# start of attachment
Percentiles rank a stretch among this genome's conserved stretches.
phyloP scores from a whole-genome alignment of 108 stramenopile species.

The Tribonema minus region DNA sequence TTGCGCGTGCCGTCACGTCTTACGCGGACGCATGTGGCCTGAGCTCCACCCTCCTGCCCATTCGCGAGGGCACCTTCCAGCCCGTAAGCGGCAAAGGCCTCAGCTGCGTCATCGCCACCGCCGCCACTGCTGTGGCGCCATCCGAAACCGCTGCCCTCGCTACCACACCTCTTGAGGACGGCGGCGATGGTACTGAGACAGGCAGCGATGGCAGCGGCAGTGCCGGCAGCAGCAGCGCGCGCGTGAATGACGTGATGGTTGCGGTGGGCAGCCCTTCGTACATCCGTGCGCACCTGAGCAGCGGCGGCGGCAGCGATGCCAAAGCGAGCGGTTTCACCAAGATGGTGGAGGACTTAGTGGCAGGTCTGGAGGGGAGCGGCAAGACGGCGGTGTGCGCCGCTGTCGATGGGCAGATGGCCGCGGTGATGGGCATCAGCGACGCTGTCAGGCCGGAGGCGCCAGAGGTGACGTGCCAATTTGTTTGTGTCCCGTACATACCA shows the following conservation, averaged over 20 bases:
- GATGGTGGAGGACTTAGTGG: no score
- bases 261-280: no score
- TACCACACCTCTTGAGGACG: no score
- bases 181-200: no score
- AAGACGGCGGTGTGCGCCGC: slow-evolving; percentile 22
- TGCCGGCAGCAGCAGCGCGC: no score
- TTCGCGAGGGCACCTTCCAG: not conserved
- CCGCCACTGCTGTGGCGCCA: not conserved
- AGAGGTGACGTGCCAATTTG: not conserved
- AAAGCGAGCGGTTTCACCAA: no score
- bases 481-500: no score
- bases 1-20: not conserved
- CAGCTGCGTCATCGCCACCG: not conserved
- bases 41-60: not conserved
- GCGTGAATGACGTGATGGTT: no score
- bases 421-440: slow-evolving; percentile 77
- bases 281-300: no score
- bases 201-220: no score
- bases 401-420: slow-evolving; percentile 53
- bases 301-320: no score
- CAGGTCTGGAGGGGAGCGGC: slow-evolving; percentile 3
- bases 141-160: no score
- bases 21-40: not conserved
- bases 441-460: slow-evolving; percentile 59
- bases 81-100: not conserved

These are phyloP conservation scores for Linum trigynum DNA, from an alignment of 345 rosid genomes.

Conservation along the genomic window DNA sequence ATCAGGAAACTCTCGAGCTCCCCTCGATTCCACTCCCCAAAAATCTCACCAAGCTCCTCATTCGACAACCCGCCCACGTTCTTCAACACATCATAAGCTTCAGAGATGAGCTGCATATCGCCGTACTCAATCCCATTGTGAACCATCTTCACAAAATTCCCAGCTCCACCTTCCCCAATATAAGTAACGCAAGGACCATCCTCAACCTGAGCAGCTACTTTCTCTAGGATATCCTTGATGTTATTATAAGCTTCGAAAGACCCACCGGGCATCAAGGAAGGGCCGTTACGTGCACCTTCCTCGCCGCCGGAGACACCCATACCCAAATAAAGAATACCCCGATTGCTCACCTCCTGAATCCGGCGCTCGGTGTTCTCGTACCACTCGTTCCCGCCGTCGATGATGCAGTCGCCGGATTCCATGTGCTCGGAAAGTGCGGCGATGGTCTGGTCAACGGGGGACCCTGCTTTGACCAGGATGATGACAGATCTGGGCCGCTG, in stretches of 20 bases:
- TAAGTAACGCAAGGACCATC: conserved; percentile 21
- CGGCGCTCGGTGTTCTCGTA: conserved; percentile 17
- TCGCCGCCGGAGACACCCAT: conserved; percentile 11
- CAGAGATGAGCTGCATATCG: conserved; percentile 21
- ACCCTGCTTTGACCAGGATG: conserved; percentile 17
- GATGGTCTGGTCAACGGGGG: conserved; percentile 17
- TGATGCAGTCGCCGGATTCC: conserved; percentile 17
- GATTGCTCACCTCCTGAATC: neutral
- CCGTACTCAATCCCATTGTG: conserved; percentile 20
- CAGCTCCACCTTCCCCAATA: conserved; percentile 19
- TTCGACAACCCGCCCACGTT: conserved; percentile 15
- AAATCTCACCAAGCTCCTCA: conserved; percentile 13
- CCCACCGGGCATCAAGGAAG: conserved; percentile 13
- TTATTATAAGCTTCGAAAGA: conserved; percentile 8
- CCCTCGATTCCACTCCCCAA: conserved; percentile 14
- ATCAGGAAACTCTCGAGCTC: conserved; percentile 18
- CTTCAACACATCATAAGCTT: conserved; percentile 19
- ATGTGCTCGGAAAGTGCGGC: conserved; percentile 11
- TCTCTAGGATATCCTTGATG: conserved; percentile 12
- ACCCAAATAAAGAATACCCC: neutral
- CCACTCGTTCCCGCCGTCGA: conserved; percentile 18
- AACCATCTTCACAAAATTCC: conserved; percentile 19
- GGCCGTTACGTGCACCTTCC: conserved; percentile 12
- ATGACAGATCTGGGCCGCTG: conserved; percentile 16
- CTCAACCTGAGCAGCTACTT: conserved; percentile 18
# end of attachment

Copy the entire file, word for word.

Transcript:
Percentiles rank a stretch among this genome's conserved stretches.
phyloP scores from a whole-genome alignment of 108 stramenopile species.

The Tribonema minus region DNA sequence TTGCGCGTGCCGTCACGTCTTACGCGGACGCATGTGGCCTGAGCTCCACCCTCCTGCCCATTCGCGAGGGCACCTTCCAGCCCGTAAGCGGCAAAGGCCTCAGCTGCGTCATCGCCACCGCCGCCACTGCTGTGGCGCCATCCGAAACCGCTGCCCTCGCTACCACACCTCTTGAGGACGGCGGCGATGGTACTGAGACAGGCAGCGATGGCAGCGGCAGTGCCGGCAGCAGCAGCGCGCGCGTGAATGACGTGATGGTTGCGGTGGGCAGCCCTTCGTACATCCGTGCGCACCTGAGCAGCGGCGGCGGCAGCGATGCCAAAGCGAGCGGTTTCACCAAGATGGTGGAGGACTTAGTGGCAGGTCTGGAGGGGAGCGGCAAGACGGCGGTGTGCGCCGCTGTCGATGGGCAGATGGCCGCGGTGATGGGCATCAGCGACGCTGTCAGGCCGGAGGCGCCAGAGGTGACGTGCCAATTTGTTTGTGTCCCGTACATACCA shows the following conservation, averaged over 20 bases:
- GATGGTGGAGGACTTAGTGG: no score
- bases 261-280: no score
- TACCACACCTCTTGAGGACG: no score
- bases 181-200: no score
- AAGACGGCGGTGTGCGCCGC: slow-evolving; percentile 22
- TGCCGGCAGCAGCAGCGCGC: no score
- TTCGCGAGGGCACCTTCCAG: not conserved
- CCGCCACTGCTGTGGCGCCA: not conserved
- AGAGGTGACGTGCCAATTTG: not conserved
- AAAGCGAGCGGTTTCACCAA: no score
- bases 481-500: no score
- bases 1-20: not conserved
- CAGCTGCGTCATCGCCACCG: not conserved
- bases 41-60: not conserved
- GCGTGAATGACGTGATGGTT: no score
- bases 421-440: slow-evolving; percentile 77
- bases 281-300: no score
- bases 201-220: no score
- bases 401-420: slow-evolving; percentile 53
- bases 301-320: no score
- CAGGTCTGGAGGGGAGCGGC: slow-evolving; percentile 3
- bases 141-160: no score
- bases 21-40: not conserved
- bases 441-460: slow-evolving; percentile 59
- bases 81-100: not conserved

These are phyloP conservation scores for Linum trigynum DNA, from an alignment of 345 rosid genomes.

Conservation along the genomic window DNA sequence ATCAGGAAACTCTCGAGCTCCCCTCGATTCCACTCCCCAAAAATCTCACCAAGCTCCTCATTCGACAACCCGCCCACGTTCTTCAACACATCATAAGCTTCAGAGATGAGCTGCATATCGCCGTACTCAATCCCATTGTGAACCATCTTCACAAAATTCCCAGCTCCACCTTCCCCAATATAAGTAACGCAAGGACCATCCTCAACCTGAGCAGCTACTTTCTCTAGGATATCCTTGATGTTATTATAAGCTTCGAAAGACCCACCGGGCATCAAGGAAGGGCCGTTACGTGCACCTTCCTCGCCGCCGGAGACACCCATACCCAAATAAAGAATACCCCGATTGCTCACCTCCTGAATCCGGCGCTCGGTGTTCTCGTACCACTCGTTCCCGCCGTCGATGATGCAGTCGCCGGATTCCATGTGCTCGGAAAGTGCGGCGATGGTCTGGTCAACGGGGGACCCTGCTTTGACCAGGATGATGACAGATCTGGGCCGCTG, in stretches of 20 bases:
- TAAGTAACGCAAGGACCATC: conserved; percentile 21
- CGGCGCTCGGTGTTCTCGTA: conserved; percentile 17
- TCGCCGCCGGAGACACCCAT: conserved; percentile 11
- CAGAGATGAGCTGCATATCG: conserved; percentile 21
- ACCCTGCTTTGACCAGGATG: conserved; percentile 17
- GATGGTCTGGTCAACGGGGG: conserved; percentile 17
- TGATGCAGTCGCCGGATTCC: conserved; percentile 17
- GATTGCTCACCTCCTGAATC: neutral
- CCGTACTCAATCCCATTGTG: conserved; percentile 20
- CAGCTCCACCTTCCCCAATA: conserved; percentile 19
- TTCGACAACCCGCCCACGTT: conserved; percentile 15
- AAATCTCACCAAGCTCCTCA: conserved; percentile 13
- CCCACCGGGCATCAAGGAAG: conserved; percentile 13
- TTATTATAAGCTTCGAAAGA: conserved; percentile 8
- CCCTCGATTCCACTCCCCAA: conserved; percentile 14
- ATCAGGAAACTCTCGAGCTC: conserved; percentile 18
- CTTCAACACATCATAAGCTT: conserved; percentile 19
- ATGTGCTCGGAAAGTGCGGC: conserved; percentile 11
- TCTCTAGGATATCCTTGATG: conserved; percentile 12
- ACCCAAATAAAGAATACCCC: neutral
- CCACTCGTTCCCGCCGTCGA: conserved; percentile 18
- AACCATCTTCACAAAATTCC: conserved; percentile 19
- GGCCGTTACGTGCACCTTCC: conserved; percentile 12
- ATGACAGATCTGGGCCGCTG: conserved; percentile 16
- CTCAACCTGAGCAGCTACTT: conserved; percentile 18